The wingnut-o-sphere is outraged about an Army Times report that gay US soldiers deployed to Afghanistan are using Craigslist to hook up with each other. Military investigators are busting those caught.
Agents with the Naval Criminal Investigative Service in Afghanistan are tracking service members who are hooking up in the war zone via Internet sites such as Craigslist and busting those who violate the Uniform Code of Military Justice. And in Afghanistan, where commanders haveforbid any sexual encounters between unwed people, virtually anyone who tries to set up a meeting online can become a target of investigators. One Marine lance corporal found that out in 2012, after he posted an advertisement on Craigslist for a sexual rendezvous. The guy he met at Camp Leatherneck, whom he thought was also looking to hook up, turned out to be an undercover agent with the NCIS. Sexual activities in a war zone are as old as wars themselves, but with the advent of Internet personal ads and social media sites, arranging a sexual encounter can become brazen, public and risky. Warnings from commanders, standard guidance for any unit headed to the war zone, appear to have fallen on deaf ears in many cases.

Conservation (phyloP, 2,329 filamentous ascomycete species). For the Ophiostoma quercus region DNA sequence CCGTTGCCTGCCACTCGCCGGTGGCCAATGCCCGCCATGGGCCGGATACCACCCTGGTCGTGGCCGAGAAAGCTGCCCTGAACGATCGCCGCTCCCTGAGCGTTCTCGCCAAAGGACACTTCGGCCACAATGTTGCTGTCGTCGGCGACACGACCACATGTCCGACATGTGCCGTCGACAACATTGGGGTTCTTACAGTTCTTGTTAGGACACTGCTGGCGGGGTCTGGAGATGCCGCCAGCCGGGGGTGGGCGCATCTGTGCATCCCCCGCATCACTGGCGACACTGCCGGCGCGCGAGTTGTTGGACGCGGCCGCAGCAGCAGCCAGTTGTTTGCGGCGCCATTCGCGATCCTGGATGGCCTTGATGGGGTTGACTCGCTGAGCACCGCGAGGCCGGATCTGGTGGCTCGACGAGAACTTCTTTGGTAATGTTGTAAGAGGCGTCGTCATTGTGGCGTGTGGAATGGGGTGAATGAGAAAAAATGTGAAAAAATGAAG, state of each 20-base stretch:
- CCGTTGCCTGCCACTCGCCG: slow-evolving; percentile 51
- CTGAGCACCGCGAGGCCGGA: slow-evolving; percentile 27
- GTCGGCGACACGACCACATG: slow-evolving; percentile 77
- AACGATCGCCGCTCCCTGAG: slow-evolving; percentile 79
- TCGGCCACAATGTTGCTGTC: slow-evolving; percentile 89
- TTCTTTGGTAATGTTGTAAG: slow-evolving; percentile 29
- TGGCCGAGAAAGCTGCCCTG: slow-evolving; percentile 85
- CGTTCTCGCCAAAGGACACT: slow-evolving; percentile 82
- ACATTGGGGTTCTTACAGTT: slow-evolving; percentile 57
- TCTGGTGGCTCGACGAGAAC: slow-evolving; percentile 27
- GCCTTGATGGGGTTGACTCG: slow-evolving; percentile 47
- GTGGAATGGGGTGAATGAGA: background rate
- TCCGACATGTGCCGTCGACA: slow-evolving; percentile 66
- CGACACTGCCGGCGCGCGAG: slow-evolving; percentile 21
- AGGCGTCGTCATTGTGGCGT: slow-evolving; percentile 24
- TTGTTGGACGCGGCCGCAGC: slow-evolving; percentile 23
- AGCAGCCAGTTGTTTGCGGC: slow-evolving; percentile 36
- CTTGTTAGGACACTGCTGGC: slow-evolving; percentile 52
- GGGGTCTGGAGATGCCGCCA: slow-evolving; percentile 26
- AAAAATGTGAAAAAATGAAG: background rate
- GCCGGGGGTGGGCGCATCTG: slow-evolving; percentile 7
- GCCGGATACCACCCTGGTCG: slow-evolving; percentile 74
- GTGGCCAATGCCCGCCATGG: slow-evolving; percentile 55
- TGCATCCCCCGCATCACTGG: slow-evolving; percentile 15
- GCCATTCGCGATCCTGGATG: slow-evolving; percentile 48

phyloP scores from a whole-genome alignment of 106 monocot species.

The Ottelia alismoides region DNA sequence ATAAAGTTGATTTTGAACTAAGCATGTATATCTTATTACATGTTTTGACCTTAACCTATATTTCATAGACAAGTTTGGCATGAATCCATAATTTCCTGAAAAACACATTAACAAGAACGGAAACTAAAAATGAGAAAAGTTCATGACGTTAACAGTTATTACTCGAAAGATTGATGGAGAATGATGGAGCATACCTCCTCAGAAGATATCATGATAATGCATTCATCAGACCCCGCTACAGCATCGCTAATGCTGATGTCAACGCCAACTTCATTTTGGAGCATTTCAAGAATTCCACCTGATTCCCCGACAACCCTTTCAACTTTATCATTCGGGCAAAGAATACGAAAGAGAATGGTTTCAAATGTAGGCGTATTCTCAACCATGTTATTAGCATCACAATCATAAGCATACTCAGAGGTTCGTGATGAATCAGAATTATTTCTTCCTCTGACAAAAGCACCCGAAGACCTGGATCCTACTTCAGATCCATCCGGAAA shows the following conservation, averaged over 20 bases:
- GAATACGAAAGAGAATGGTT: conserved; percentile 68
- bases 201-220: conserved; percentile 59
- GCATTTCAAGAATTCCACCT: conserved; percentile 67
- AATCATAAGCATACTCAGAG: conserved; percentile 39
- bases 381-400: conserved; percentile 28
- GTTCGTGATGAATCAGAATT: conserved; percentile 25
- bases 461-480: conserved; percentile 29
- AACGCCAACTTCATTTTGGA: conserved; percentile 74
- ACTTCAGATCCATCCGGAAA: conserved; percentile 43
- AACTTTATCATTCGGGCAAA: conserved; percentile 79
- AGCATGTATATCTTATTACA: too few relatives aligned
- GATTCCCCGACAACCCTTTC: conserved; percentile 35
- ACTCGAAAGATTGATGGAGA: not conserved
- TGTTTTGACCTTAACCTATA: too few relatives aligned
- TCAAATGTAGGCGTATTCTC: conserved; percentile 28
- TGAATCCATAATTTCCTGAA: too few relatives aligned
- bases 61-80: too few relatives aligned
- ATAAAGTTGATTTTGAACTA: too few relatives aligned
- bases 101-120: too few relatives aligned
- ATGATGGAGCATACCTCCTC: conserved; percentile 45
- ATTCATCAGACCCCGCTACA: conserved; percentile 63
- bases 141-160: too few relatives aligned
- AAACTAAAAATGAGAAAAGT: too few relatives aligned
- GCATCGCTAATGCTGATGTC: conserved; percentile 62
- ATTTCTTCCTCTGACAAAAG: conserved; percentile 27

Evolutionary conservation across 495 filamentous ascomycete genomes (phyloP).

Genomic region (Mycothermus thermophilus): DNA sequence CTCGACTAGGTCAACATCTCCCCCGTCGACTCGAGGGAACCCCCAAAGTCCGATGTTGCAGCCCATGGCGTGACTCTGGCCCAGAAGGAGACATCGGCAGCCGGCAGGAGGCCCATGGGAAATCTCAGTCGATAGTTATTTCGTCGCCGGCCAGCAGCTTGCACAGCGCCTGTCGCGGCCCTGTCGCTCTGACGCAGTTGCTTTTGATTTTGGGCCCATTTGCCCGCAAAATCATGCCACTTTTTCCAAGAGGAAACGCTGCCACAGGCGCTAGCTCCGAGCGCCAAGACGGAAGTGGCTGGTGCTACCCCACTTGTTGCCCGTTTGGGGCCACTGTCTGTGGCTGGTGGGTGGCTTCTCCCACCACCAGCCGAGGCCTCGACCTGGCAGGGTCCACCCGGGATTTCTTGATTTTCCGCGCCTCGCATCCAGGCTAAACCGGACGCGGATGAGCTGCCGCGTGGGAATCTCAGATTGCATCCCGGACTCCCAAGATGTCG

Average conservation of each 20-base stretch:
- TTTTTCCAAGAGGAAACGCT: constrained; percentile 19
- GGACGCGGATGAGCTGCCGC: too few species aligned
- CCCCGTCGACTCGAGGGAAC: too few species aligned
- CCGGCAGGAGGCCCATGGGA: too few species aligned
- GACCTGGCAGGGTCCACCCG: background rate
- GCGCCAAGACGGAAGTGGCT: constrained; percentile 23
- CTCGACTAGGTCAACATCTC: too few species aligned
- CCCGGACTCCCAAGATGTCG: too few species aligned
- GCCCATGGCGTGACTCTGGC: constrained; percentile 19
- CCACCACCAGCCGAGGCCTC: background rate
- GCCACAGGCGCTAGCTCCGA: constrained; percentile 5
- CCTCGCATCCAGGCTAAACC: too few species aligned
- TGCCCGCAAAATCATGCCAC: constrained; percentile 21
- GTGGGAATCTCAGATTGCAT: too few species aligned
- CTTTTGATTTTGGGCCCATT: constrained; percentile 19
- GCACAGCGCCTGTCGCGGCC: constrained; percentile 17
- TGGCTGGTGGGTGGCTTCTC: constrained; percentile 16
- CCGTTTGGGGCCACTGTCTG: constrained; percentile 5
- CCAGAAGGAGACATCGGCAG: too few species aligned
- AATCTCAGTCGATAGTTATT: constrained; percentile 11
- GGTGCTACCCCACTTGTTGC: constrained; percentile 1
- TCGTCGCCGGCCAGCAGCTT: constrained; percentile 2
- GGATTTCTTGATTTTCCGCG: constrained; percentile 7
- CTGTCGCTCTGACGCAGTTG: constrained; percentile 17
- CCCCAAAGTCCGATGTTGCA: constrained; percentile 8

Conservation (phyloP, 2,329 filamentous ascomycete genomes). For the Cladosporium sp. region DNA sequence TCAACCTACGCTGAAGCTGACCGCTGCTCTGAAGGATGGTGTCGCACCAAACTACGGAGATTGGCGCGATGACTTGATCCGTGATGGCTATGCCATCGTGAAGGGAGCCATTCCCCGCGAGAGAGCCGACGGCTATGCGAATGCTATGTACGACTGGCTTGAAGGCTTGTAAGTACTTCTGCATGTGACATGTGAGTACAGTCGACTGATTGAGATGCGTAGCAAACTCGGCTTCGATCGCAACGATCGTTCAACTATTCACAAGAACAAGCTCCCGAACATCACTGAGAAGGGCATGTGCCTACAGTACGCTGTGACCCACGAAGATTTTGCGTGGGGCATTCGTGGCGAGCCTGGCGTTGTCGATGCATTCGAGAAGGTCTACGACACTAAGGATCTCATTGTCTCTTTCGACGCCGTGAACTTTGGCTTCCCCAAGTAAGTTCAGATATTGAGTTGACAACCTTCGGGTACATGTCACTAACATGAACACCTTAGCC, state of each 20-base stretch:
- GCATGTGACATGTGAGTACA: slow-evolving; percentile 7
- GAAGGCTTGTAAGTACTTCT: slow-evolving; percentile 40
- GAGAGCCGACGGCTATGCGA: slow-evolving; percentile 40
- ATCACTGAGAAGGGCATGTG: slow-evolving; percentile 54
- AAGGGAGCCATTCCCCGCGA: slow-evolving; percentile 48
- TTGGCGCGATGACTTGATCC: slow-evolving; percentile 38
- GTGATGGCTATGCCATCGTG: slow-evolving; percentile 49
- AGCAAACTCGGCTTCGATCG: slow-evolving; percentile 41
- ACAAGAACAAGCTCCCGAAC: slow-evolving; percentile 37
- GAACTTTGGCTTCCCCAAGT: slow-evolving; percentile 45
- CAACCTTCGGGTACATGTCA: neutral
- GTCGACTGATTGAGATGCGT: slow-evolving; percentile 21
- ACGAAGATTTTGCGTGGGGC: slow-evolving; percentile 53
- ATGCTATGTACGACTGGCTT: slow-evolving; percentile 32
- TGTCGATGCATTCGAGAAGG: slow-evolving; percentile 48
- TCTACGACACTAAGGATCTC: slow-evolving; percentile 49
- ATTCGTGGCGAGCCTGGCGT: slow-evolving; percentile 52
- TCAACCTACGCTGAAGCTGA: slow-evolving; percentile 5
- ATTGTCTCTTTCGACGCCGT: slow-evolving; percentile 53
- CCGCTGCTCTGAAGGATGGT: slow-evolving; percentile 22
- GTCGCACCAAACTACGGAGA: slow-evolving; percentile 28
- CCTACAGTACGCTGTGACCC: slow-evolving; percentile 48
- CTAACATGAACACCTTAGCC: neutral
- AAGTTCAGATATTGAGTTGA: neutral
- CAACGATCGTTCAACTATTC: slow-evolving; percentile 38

Online sex solicitation is technically not a crime under the UCMJ. However, commanders have the right to enact regulations that make it a punishable offense. “Soliciting for sex on community-oriented websites such as Craigslist is not per se a chargeable offense under the Uniform Code of Military Justice,” wrote Erin Stattel, a press officer for International Security Assistance Force headquarters, in response to emailed questions from Marine Corps Times. “However, posting pornographic images on a public web or social media site is a chargeable offense. Excerpt: General Order 1.15.f states ‘creation or display of any pornographic or sexually explicit photograph … is prohibited.'” Other chargeable offenses under the UCMJ include adultery, prostitution and pandering, which violate General Article 134. But commanders downrange are also prosecuting service members, on a case-by-case basis, under a different section of General Article 134 that bans conduct “to the prejudice of good order and discipline in the armed forces.”
A spokesman for the NCIS refused to say if investigators are entrapping soldiers by posting ads themselves.